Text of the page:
No. 2 issues: Sidewalks in need of repair and a new crosswalk at Kings Highway North and Ludlow Road, and sidewalks needed in front of Riverside Park.

Solutions: New sidewalks and crosswalk were installed last year at Kings Highway North and Ludlow Road, and a new sidewalk also was built in front of renovated Riverside Park last year.

No. 3 issues: Poor condition of Main Street sidewalks from Canal Street to Wassell Lane, and traffic concerns on Sylvan Road North around Pierrepont School caused by drivers lining up to drop off and pick up students.

Solutions: Main Street sidewalk repairs underway are expected to be completed this year, and after police discussed concerns about Sylvan Road North traffic with school officials, the school reportedly is “eager” to address the issues.

Top yellow bucket concerns

No. 1 issues: Poorly marked intersection at Hillspoint Road and Compo Hill Avenue, and congested intersection at Bridge Street and Compo Road South.

Possible solutions: A sidewalk project, pending receipt of a state grant, is planned at Hillspoint/Compo Hill, and the town has asked the state Department of Transportation to consider improving the Bridge/Compo intersection.

No. 2 issues: Sidewalks needed on Kings Highway North from Woodside Avenue to Post Road West; parking spaces that are too narrow in lots across town; sidewalks across town that fail to comply with American with Disabilities Act regulations, and hazardous street parking outside a Riverside Avenue auto body shop.

Possible solutions: New sidewalks for Kings Highway North “considered” after “mid-term” repairs to existing sidewalks; town plans to improve parking spaces as municipal lots are upgraded and to bring sidewalks into compliance with ADA rules as repairs take place townwide, and police plan outreach to the body shop owner to resolve the parking issue.

No. 3 issues: Dangerous intersection at Post Road with Wilton Road and Riverside Avenue; drivers using parking lot as cut-through to avoid traffic light at Post Road East and Hillspoint Road; new crosswalk needed at Post Road East and Parker Harding Plaza, and heavy traffic on Newtown Turnpike to Broad Street being used as a shortcut to avoid Wilton Road and Route 57.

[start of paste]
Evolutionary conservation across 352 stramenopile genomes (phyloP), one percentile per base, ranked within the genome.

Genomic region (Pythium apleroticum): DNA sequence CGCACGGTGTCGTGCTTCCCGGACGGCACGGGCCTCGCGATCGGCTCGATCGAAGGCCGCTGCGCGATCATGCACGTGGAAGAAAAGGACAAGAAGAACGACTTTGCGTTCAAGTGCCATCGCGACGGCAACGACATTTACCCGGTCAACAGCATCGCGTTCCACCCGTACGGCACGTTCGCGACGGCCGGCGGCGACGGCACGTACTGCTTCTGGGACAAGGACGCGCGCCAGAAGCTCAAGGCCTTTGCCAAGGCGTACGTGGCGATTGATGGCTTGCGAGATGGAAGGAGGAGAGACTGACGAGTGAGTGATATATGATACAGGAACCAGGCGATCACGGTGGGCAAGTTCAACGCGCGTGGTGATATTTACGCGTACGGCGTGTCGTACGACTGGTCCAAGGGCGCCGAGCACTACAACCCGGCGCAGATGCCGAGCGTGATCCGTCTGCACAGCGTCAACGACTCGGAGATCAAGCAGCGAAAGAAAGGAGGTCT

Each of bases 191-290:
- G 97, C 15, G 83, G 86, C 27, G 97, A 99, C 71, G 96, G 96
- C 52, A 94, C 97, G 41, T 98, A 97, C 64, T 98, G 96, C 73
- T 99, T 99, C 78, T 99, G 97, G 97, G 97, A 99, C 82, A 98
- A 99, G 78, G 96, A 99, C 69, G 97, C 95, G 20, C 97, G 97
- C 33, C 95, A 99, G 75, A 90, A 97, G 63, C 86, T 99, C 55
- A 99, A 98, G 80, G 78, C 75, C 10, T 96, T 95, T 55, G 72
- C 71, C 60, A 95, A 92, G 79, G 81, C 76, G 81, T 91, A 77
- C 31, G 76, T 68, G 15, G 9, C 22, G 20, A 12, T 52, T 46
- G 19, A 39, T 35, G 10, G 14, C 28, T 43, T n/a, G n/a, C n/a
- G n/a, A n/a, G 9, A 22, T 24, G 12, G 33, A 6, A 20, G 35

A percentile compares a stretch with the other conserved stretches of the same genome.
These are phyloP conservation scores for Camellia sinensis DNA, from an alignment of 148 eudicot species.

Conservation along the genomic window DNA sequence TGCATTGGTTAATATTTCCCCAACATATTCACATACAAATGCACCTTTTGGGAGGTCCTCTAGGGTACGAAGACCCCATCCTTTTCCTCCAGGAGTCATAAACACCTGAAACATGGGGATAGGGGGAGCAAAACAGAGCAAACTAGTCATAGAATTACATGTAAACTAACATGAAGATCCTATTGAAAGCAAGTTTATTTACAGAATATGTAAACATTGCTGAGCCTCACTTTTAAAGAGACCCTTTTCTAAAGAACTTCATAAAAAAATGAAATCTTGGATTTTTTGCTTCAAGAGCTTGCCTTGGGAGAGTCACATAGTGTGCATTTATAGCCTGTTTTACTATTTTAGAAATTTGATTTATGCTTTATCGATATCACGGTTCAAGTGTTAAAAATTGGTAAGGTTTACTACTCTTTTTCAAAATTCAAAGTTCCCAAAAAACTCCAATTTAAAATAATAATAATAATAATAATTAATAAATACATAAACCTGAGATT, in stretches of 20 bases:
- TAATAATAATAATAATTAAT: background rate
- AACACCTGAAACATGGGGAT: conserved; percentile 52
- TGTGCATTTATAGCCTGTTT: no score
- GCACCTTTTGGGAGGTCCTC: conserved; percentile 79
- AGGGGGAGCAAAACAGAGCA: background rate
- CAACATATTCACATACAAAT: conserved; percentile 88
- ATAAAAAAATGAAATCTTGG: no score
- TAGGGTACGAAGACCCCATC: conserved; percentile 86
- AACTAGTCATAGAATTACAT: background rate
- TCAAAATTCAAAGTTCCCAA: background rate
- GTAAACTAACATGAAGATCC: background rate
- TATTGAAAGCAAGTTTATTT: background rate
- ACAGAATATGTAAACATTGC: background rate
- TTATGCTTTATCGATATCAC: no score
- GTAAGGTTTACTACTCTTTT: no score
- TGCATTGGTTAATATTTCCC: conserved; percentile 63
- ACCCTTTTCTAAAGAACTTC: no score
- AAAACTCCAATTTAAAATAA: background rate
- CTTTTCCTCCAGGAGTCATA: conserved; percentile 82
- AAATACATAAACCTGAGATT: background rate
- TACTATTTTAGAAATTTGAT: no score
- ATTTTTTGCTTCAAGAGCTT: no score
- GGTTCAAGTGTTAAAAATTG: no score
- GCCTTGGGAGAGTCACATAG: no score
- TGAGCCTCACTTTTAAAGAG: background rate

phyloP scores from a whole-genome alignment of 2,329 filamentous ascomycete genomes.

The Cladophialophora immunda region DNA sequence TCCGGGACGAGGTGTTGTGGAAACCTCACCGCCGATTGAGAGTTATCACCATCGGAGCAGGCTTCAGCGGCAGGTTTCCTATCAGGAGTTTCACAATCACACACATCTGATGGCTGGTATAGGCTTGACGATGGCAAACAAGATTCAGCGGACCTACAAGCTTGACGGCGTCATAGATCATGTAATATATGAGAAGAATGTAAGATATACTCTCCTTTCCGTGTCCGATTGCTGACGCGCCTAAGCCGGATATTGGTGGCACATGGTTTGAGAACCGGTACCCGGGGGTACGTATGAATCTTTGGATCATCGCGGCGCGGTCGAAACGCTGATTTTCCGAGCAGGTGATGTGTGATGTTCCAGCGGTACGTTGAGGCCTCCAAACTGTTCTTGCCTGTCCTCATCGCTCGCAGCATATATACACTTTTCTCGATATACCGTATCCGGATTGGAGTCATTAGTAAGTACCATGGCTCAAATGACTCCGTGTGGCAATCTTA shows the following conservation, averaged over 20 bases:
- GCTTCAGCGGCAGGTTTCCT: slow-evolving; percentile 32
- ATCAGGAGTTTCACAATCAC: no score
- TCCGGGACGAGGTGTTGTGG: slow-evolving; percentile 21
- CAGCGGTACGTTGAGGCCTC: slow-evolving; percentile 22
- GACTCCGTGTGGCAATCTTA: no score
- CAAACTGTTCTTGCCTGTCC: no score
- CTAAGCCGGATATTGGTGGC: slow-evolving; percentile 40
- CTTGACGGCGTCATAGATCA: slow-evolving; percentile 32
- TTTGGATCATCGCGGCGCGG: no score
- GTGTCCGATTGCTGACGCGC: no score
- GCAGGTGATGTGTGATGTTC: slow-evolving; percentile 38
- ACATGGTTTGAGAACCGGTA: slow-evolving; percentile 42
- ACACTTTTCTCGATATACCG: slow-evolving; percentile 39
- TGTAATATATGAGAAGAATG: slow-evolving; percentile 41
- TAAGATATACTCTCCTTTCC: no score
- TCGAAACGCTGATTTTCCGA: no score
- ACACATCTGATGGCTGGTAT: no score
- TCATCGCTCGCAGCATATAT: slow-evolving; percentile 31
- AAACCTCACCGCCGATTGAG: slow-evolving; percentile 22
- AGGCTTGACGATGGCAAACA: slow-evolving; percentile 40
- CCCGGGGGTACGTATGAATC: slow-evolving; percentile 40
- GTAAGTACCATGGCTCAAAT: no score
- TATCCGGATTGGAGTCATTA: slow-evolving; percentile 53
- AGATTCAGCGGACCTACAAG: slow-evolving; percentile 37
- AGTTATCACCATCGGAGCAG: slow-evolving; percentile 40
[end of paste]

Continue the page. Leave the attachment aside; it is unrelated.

Possible solutions: At Post/Wilton/Riverside intersection, improvements being “examined” to crosswalk and pedestrian signaling; state DOT has a “project” for Post Road East/Hillspoint; another DOT project “in the works” for Post Road East/Parker Harding, and police will assign a traffic detail to enforce “no through trucks” on Newtown/Broad stretch, with new signs under consideration.

Top red bucket concerns

No. 1 issue: Harbor Road and Duck Pond Road intersection, needs sidewalks and is dangerous to bicyclists and pedestrians.

No solution: The right-of-way is too narrow to install a sidewalk.

No. 2 issue: Sidewalks needed along Post Road West from Terra Nova Circle eastward to downtown.

No solution: The right-of-way and topographical restrictions would make sidewalks there “cost prohibitive.”

No. 3 issues: The lack of sidewalks and, in some cases, bicycle lanes cited on Newtown Turnpike to Broad Street; on Revel and Cavalry roads, and on Sylvan Road North.

No solution: In the case of Newtown/Broad stretch, officials say the right-of-way is too narrow for sidewalks or bike lanes, and the town has no plans for new or additional sidewalks on Rebel, Calvary or Sylvan North.

John Schwing, the Westport Journal consulting editor, has held senior editorial and writing posts at southwestern Connecticut media outlets for four decades. Learn more about us here.